Wednesday, June 04, 2014

Mill City Skillshare

As you may know, the city of Lowell, Massachusetts is near and dear to my heart. I lived in the area from 1977 to 1985. It is where I got my start as an artist doing calligraphy at the dining room table and where I was deeply involved in the art activities of the city. When I visit, I love the diversity of the city and all the energy in the arts. When I heard about Mill City Skillshare, I knew I wanted to particpate if I could. I attended a demonstration of the 3D printer at Lowell Makes and gave a Book Play workshop at UnchARTed Gallery. Thanks to all for making it such a great day.

I couldn't tell you exactly what I thought a 3D printer looked like but I was thinking big and boxy with all the goings on hidden in the inside like a regular printer. So I was surprised to see a small device that looked rather handmade. We watched the design and printing of a small disk with the raised letter L on it. The printing is done in layers or slices.
I have to say it didn't inspire me as a tool to use. The laser cutter and engraver was another story. I am very excited about the possibility of doing some engraving on lucite. Lowell Makes is an amazing place with all kinds of areas to work in: bicycle repair, woodworking, electronics, 3-D printing and engraving, leather work, and more. Memberships are by the month or year and there is also a 3-day pass for special projects. They also give workshops. I hope to be able to take advantage of the opportunity at some point in the future.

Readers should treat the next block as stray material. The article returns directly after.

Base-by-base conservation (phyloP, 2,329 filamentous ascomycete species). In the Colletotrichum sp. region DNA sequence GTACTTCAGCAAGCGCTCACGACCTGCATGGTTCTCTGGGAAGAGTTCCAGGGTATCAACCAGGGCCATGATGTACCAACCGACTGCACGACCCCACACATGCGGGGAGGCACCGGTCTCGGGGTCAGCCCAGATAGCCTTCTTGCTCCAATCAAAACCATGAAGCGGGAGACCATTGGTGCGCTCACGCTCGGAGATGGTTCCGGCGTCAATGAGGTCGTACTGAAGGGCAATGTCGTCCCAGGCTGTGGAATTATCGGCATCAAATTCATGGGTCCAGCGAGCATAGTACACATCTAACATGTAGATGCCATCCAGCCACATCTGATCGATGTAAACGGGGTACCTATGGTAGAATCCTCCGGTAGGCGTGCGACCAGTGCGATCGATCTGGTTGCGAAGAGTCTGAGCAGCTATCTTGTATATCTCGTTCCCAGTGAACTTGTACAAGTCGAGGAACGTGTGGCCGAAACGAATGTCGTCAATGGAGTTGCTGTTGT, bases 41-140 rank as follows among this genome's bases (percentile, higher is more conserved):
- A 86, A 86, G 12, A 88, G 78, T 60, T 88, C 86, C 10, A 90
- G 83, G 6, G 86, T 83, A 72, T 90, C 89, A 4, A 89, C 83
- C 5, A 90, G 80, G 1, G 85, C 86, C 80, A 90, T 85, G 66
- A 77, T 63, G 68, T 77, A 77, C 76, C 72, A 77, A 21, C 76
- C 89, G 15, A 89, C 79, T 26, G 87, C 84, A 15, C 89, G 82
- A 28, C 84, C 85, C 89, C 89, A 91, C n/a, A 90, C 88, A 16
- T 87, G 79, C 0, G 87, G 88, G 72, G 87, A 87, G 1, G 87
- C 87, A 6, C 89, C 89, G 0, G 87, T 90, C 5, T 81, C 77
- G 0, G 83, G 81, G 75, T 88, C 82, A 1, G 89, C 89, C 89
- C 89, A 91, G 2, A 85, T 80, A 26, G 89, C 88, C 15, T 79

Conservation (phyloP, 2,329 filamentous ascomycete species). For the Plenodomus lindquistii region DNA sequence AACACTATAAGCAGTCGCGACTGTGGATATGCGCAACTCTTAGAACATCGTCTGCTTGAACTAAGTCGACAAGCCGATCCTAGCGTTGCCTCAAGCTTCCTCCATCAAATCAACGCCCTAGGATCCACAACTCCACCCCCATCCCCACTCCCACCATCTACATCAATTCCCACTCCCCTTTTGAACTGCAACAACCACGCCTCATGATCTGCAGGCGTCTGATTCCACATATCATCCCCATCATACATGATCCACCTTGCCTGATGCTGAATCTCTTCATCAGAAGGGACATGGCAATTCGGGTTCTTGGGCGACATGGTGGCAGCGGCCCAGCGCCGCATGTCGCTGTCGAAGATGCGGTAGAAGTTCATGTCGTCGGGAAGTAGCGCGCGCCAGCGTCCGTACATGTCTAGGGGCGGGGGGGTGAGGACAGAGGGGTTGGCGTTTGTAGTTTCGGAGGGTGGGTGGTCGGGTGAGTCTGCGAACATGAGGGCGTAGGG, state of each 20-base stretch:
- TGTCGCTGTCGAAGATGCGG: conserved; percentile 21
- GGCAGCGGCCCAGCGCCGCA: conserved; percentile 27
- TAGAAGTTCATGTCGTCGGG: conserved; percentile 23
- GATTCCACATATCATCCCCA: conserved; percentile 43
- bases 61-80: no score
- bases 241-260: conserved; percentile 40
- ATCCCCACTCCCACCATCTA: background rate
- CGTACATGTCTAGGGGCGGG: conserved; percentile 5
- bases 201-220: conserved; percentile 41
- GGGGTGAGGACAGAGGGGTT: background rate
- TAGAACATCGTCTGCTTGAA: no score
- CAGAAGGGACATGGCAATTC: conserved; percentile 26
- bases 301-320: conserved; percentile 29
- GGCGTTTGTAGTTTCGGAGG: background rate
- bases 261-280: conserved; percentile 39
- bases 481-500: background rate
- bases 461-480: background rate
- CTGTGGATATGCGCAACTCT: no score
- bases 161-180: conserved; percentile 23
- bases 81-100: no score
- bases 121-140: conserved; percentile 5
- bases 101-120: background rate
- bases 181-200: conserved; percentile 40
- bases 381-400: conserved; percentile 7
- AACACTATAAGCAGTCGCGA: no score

My workshop was at the unchARTed Gallery. It was a wonderful space highlighted by the art on the walls, a series of photographs called The Flying Project by Maria Fernanda Bay.

At Book Play, adults and children worked on simple books made from the hot dog booklet. As always, it was such a joy to feel the energy in the room, watch the concentration of focus, and witness the creativity of each individual.

You can see more (and better) photos by Nancy Ho on the Howl Facebook page.

1 comment:

Emily Archer said...

May flowers, an ephemeral certainty--the paradox of beauty passing and returning. I loved every posting. Thank you! Emily at eharcher56@gmail.com

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